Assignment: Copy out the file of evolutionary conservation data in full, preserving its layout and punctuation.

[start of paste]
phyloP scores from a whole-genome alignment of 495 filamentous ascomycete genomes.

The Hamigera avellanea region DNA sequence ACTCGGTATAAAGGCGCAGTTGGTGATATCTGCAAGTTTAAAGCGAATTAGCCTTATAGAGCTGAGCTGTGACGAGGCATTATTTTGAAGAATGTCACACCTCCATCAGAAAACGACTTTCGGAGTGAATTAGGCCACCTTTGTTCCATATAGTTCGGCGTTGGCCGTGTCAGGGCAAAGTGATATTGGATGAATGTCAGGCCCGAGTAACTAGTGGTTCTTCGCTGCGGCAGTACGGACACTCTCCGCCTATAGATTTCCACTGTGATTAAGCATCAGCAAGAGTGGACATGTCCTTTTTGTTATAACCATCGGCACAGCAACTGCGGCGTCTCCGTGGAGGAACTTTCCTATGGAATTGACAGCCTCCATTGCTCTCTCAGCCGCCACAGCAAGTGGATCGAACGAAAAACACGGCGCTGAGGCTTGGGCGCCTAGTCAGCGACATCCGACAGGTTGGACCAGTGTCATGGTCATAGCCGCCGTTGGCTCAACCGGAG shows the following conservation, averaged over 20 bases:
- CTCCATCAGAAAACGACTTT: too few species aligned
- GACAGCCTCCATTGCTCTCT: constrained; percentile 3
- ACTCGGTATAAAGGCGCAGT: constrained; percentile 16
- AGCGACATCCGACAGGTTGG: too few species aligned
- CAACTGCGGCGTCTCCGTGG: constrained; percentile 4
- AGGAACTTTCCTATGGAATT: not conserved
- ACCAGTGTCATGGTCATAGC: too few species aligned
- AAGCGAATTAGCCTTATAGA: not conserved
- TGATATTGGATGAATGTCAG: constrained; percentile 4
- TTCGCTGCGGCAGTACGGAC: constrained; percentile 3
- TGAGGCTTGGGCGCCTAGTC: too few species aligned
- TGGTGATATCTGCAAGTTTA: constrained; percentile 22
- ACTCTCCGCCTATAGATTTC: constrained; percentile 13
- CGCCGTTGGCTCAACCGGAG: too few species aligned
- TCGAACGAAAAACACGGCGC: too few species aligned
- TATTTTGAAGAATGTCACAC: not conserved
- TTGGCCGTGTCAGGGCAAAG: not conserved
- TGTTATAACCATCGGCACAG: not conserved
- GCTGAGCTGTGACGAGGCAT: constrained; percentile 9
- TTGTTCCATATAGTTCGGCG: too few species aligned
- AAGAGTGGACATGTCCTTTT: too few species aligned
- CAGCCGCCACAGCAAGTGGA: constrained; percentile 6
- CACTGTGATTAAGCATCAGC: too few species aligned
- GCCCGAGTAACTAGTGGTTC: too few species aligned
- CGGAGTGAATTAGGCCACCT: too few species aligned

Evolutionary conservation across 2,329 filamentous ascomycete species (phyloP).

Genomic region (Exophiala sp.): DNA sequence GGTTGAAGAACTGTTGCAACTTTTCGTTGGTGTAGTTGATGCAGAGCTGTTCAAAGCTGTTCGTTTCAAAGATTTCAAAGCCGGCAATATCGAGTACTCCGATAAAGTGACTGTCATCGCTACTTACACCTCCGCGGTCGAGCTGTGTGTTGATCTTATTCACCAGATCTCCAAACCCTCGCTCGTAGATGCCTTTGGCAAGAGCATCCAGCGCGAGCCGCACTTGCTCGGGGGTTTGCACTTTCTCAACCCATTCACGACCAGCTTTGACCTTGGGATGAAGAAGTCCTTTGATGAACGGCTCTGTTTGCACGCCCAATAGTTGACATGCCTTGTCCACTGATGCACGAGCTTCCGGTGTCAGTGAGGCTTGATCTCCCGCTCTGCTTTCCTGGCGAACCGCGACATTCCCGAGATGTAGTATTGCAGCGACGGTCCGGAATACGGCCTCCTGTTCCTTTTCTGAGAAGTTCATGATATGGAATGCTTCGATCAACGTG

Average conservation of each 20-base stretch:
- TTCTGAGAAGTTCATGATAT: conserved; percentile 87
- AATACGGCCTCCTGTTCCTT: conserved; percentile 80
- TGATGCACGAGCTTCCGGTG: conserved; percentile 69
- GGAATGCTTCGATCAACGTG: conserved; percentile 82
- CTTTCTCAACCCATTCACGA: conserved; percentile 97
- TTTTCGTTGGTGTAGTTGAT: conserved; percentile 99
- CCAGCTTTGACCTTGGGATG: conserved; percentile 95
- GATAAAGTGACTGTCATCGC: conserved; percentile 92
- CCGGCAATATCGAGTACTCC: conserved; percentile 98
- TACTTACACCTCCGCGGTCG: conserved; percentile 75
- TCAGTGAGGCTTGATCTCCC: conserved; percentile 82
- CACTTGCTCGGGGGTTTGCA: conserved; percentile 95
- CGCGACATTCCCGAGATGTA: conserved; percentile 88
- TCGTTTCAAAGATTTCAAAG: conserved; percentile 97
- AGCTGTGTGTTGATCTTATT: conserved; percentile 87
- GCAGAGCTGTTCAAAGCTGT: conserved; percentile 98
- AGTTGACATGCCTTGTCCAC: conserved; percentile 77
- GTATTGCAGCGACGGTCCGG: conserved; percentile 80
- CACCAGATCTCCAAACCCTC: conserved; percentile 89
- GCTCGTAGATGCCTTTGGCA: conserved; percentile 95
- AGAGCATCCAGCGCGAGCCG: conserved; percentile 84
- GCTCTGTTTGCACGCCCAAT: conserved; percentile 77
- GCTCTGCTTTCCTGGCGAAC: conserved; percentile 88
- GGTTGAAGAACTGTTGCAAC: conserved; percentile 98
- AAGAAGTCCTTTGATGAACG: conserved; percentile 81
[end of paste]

phyloP scores from a whole-genome alignment of 495 filamentous ascomycete genomes.

The Hamigera avellanea region DNA sequence ACTCGGTATAAAGGCGCAGTTGGTGATATCTGCAAGTTTAAAGCGAATTAGCCTTATAGAGCTGAGCTGTGACGAGGCATTATTTTGAAGAATGTCACACCTCCATCAGAAAACGACTTTCGGAGTGAATTAGGCCACCTTTGTTCCATATAGTTCGGCGTTGGCCGTGTCAGGGCAAAGTGATATTGGATGAATGTCAGGCCCGAGTAACTAGTGGTTCTTCGCTGCGGCAGTACGGACACTCTCCGCCTATAGATTTCCACTGTGATTAAGCATCAGCAAGAGTGGACATGTCCTTTTTGTTATAACCATCGGCACAGCAACTGCGGCGTCTCCGTGGAGGAACTTTCCTATGGAATTGACAGCCTCCATTGCTCTCTCAGCCGCCACAGCAAGTGGATCGAACGAAAAACACGGCGCTGAGGCTTGGGCGCCTAGTCAGCGACATCCGACAGGTTGGACCAGTGTCATGGTCATAGCCGCCGTTGGCTCAACCGGAG shows the following conservation, averaged over 20 bases:
- CTCCATCAGAAAACGACTTT: too few species aligned
- GACAGCCTCCATTGCTCTCT: constrained; percentile 3
- ACTCGGTATAAAGGCGCAGT: constrained; percentile 16
- AGCGACATCCGACAGGTTGG: too few species aligned
- CAACTGCGGCGTCTCCGTGG: constrained; percentile 4
- AGGAACTTTCCTATGGAATT: not conserved
- ACCAGTGTCATGGTCATAGC: too few species aligned
- AAGCGAATTAGCCTTATAGA: not conserved
- TGATATTGGATGAATGTCAG: constrained; percentile 4
- TTCGCTGCGGCAGTACGGAC: constrained; percentile 3
- TGAGGCTTGGGCGCCTAGTC: too few species aligned
- TGGTGATATCTGCAAGTTTA: constrained; percentile 22
- ACTCTCCGCCTATAGATTTC: constrained; percentile 13
- CGCCGTTGGCTCAACCGGAG: too few species aligned
- TCGAACGAAAAACACGGCGC: too few species aligned
- TATTTTGAAGAATGTCACAC: not conserved
- TTGGCCGTGTCAGGGCAAAG: not conserved
- TGTTATAACCATCGGCACAG: not conserved
- GCTGAGCTGTGACGAGGCAT: constrained; percentile 9
- TTGTTCCATATAGTTCGGCG: too few species aligned
- AAGAGTGGACATGTCCTTTT: too few species aligned
- CAGCCGCCACAGCAAGTGGA: constrained; percentile 6
- CACTGTGATTAAGCATCAGC: too few species aligned
- GCCCGAGTAACTAGTGGTTC: too few species aligned
- CGGAGTGAATTAGGCCACCT: too few species aligned

Evolutionary conservation across 2,329 filamentous ascomycete species (phyloP).

Genomic region (Exophiala sp.): DNA sequence GGTTGAAGAACTGTTGCAACTTTTCGTTGGTGTAGTTGATGCAGAGCTGTTCAAAGCTGTTCGTTTCAAAGATTTCAAAGCCGGCAATATCGAGTACTCCGATAAAGTGACTGTCATCGCTACTTACACCTCCGCGGTCGAGCTGTGTGTTGATCTTATTCACCAGATCTCCAAACCCTCGCTCGTAGATGCCTTTGGCAAGAGCATCCAGCGCGAGCCGCACTTGCTCGGGGGTTTGCACTTTCTCAACCCATTCACGACCAGCTTTGACCTTGGGATGAAGAAGTCCTTTGATGAACGGCTCTGTTTGCACGCCCAATAGTTGACATGCCTTGTCCACTGATGCACGAGCTTCCGGTGTCAGTGAGGCTTGATCTCCCGCTCTGCTTTCCTGGCGAACCGCGACATTCCCGAGATGTAGTATTGCAGCGACGGTCCGGAATACGGCCTCCTGTTCCTTTTCTGAGAAGTTCATGATATGGAATGCTTCGATCAACGTG

Average conservation of each 20-base stretch:
- TTCTGAGAAGTTCATGATAT: conserved; percentile 87
- AATACGGCCTCCTGTTCCTT: conserved; percentile 80
- TGATGCACGAGCTTCCGGTG: conserved; percentile 69
- GGAATGCTTCGATCAACGTG: conserved; percentile 82
- CTTTCTCAACCCATTCACGA: conserved; percentile 97
- TTTTCGTTGGTGTAGTTGAT: conserved; percentile 99
- CCAGCTTTGACCTTGGGATG: conserved; percentile 95
- GATAAAGTGACTGTCATCGC: conserved; percentile 92
- CCGGCAATATCGAGTACTCC: conserved; percentile 98
- TACTTACACCTCCGCGGTCG: conserved; percentile 75
- TCAGTGAGGCTTGATCTCCC: conserved; percentile 82
- CACTTGCTCGGGGGTTTGCA: conserved; percentile 95
- CGCGACATTCCCGAGATGTA: conserved; percentile 88
- TCGTTTCAAAGATTTCAAAG: conserved; percentile 97
- AGCTGTGTGTTGATCTTATT: conserved; percentile 87
- GCAGAGCTGTTCAAAGCTGT: conserved; percentile 98
- AGTTGACATGCCTTGTCCAC: conserved; percentile 77
- GTATTGCAGCGACGGTCCGG: conserved; percentile 80
- CACCAGATCTCCAAACCCTC: conserved; percentile 89
- GCTCGTAGATGCCTTTGGCA: conserved; percentile 95
- AGAGCATCCAGCGCGAGCCG: conserved; percentile 84
- GCTCTGTTTGCACGCCCAAT: conserved; percentile 77
- GCTCTGCTTTCCTGGCGAAC: conserved; percentile 88
- GGTTGAAGAACTGTTGCAAC: conserved; percentile 98
- AAGAAGTCCTTTGATGAACG: conserved; percentile 81